There is an old saying that “flat pedals win medals” and Sam Hill is still proving it on the EWS circuit. We don’t have to clip in to find speed and flow, flats have become the new rock’n’roll… But what makes a good flat pedal? In this test, we compared eight exciting models for you.

The test field

Most riders will find the flats in this group-test a very interesting option: they all offer interchangeable pins, high-quality bearings and lots of grip — and all of this at a reasonable and affordable price. All of the pedals spin on reliable chromoly axles and retail at prices ranging between € 80 to € 150. In order to push the pedals to their limits we tested them in a number of different scenarios: from regular after-work rides on our home trails to shuttle-assisted gravity sessions, long days at the dirt-jump track and even an epic Alpine crossing. Flat pedals are very versatile and that’s why we picked models which can perform well in any sort of discipline. All of the models in our test come with a platform size of around 100 x 100 x 15 mm. The only outliers in the group are the OneUp Components Aluminum pedals with a 115 x 105 x 10 mm and the ACROS A-FLAT MD with 100 x 98 x 18 mm sized platform. As far as the number of pins goes we weren’t interested in anything with less than eight pins per side. With a whopping 11 pins per side, the DMR Vault is clearly ahead of the competition closely followed by the evergreen Hope F20, Reverse Black ONE, Nukeproof Horizon and Crankbrothers Stamp 7 with 10 pins and the SPANK OOZY TRAIL with 9 pins per side.

Pedal Platform size in mm (L x W x H) Pins per side Weight Price
ACROS A-FLAT MD 100 x 98 x 18 8 353 g € 74.95
Crankbrothers Stamp 7 100 x 100 x 11-13 10 350 g € 150
DMR Vault 105 x 105 x 17 11 428 g € 130
Hope F20 110 x 102 x 15 10 393 g € 155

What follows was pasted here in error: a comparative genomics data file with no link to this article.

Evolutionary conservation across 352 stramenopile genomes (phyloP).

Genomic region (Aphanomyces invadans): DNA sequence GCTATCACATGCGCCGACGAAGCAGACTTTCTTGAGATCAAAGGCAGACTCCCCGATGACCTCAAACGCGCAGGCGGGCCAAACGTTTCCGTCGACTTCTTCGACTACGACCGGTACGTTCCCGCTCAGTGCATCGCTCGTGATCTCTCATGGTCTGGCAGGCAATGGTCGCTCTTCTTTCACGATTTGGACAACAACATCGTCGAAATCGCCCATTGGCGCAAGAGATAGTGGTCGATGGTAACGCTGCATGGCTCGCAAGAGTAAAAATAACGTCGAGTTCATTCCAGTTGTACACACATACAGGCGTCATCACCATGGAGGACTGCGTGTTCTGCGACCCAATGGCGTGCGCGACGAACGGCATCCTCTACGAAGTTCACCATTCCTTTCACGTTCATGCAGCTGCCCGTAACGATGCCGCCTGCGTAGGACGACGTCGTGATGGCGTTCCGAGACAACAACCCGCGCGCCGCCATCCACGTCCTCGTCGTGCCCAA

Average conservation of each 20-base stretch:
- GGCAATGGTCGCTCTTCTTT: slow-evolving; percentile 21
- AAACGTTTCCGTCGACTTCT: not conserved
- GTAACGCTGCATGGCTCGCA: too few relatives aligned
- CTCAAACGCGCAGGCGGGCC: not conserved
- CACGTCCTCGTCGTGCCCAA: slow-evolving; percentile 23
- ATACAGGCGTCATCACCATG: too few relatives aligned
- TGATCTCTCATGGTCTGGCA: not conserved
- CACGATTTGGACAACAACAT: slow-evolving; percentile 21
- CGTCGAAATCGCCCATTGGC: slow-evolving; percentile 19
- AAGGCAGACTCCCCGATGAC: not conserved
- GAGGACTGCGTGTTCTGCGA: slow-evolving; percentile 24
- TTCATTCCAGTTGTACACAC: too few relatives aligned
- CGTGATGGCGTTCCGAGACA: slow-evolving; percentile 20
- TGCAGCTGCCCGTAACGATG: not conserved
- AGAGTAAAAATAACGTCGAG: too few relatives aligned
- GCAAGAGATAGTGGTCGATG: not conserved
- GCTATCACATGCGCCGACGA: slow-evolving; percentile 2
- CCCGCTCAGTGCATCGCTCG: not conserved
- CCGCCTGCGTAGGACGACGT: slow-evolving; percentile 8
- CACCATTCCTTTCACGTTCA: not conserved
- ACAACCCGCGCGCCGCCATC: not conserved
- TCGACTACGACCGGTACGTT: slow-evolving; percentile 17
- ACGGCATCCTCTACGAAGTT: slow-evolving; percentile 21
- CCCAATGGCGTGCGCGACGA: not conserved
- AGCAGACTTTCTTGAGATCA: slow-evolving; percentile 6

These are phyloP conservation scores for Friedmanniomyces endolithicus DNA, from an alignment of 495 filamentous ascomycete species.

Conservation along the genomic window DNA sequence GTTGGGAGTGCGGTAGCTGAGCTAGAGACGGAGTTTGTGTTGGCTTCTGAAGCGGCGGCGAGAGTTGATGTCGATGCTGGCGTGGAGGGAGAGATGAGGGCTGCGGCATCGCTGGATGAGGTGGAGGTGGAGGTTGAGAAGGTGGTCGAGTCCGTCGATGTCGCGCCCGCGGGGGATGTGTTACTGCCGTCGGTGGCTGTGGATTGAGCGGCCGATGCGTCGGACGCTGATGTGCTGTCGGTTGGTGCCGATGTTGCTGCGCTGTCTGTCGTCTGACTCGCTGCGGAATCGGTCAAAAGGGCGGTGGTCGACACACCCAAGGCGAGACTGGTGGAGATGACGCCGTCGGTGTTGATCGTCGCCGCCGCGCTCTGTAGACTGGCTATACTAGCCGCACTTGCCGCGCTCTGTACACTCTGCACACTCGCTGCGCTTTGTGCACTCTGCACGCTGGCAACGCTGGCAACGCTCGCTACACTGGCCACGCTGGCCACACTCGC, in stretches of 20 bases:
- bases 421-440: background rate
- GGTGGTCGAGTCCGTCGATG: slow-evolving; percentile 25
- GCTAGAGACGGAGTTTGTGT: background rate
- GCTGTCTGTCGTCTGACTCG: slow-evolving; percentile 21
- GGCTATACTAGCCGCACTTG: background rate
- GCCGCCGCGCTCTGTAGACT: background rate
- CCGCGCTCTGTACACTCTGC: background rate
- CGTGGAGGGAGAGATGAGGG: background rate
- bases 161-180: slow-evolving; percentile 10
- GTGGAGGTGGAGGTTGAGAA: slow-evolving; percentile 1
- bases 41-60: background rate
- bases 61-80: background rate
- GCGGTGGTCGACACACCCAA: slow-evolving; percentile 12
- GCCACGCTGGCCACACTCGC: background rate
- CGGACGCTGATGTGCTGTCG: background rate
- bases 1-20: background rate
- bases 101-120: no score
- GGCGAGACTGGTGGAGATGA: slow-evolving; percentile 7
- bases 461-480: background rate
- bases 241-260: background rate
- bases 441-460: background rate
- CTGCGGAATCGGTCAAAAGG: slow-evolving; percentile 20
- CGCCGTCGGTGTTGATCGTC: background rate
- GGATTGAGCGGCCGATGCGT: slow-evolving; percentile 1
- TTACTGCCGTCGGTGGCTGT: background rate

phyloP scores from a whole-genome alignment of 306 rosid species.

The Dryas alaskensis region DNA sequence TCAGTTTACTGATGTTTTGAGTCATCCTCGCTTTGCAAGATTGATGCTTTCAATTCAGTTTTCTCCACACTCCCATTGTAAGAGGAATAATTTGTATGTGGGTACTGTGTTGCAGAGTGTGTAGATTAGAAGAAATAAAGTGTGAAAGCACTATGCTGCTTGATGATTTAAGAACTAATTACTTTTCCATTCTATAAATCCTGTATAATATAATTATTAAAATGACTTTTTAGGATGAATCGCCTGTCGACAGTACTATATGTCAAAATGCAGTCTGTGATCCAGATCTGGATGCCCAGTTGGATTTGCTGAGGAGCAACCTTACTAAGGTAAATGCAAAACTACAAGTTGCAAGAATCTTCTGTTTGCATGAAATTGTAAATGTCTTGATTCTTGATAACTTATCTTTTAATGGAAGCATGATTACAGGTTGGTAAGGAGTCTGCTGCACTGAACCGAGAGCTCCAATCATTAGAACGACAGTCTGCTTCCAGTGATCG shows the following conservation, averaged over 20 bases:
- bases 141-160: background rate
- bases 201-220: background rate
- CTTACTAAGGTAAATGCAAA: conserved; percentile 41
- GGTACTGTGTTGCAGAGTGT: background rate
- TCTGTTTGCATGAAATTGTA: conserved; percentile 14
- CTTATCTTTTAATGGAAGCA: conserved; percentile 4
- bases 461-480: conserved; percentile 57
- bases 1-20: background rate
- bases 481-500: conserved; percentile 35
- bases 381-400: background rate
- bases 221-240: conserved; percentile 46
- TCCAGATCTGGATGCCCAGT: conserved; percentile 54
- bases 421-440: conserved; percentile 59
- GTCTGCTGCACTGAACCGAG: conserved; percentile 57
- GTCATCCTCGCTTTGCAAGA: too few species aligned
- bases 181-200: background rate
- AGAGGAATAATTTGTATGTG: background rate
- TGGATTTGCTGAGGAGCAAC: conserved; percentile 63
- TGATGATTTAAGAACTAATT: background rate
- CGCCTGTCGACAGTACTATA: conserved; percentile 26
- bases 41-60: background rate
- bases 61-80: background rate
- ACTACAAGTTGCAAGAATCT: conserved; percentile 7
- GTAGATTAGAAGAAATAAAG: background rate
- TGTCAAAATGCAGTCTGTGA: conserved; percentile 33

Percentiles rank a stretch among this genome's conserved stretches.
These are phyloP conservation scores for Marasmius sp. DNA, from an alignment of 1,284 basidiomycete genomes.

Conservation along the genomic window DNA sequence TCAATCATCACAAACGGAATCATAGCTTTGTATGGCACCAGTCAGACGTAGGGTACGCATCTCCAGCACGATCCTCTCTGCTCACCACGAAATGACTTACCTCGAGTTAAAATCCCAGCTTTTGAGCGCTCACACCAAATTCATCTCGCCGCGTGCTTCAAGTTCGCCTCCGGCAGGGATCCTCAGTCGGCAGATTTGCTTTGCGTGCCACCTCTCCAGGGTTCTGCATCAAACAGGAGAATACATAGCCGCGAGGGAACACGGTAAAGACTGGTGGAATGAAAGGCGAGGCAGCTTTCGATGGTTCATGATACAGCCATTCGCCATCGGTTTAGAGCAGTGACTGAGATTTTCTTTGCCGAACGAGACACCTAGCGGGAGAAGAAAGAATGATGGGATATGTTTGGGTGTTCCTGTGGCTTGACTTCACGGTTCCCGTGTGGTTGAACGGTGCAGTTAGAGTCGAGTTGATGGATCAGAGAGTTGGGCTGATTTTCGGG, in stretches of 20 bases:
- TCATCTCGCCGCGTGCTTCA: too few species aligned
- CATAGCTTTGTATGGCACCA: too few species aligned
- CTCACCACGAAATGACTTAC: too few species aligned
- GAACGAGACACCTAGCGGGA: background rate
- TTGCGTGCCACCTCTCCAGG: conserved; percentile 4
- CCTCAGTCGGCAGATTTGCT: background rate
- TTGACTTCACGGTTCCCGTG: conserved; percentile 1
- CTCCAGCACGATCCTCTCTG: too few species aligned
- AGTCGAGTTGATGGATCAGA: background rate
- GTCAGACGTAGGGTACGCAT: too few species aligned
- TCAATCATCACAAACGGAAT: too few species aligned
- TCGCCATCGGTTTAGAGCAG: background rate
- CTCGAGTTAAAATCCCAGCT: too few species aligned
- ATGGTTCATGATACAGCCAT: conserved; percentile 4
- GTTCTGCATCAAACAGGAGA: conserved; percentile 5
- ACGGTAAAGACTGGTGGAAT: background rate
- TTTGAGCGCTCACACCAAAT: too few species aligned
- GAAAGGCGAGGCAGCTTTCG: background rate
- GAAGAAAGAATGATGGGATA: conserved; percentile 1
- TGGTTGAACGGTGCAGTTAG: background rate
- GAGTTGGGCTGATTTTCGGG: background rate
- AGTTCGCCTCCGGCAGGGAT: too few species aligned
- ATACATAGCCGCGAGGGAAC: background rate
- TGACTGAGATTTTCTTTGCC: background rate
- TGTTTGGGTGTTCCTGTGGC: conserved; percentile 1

Nukeproof Horizon Pro 100 x 100 x 17 10 420 g € 104.99
OneUp Components Aluminum Pedals 115 x 105 x 8,3 – 12 10 368 g $ 125
Reverse Black One 100 x 100 x 14,5 10 313 g € 120
SPANK OOZY TRAIL 100 x 100 x 12 9 365 g € 135

What makes a good flat pedal?

What is essential for good grip on flat pedals? The pins of course. However, it is a common misconception that the number of pins is the only decisive factor to determine the grip of a flat pedal. In reality, the arrangement, size and surface of the pins are even more important. Chunky and long pins with a rough surface offer significantly more grip than smooth pins or an excessive number of them. The platform is another essential criterion. First off it’s important that the platform fits your shoe size to ensure a secure footing and sufficient ground clearance. Pedals with large bearings or heavily curved platforms can prevent the pins from digging into the sole of your shoes properly — this can be a problem if the foot won’t sit on the pedal properly.

But where’s the point in having excellent grip if you struggle to quickly reposition your foot when you really need it? Pedals like the Nukeproof Horizon Pro or DMR Vault provide so much traction that it can be difficult to adjust the position of your foot on the pedal. The Hope F20 offers the best compromise between maximum grip and adjustment freedom and its conical pins allow you to move your foot without losing grip.

If the pins are too thin they will stir inside the soft rubber of your soles like a kitchen mixer in a bowl full of dough.

One last important and probably the most underestimated attribute for a good flat pedal is its mud-shedding qualities. When riding dry summer trails this is absolutely irrelevant but once the wet season takes over even the dustiest trails turn into a mud-fest. And when your pedal clogs up with mud even the longest pins won’t do. An open platform design and lots of cutouts will prevent the mud from damaging your pedals.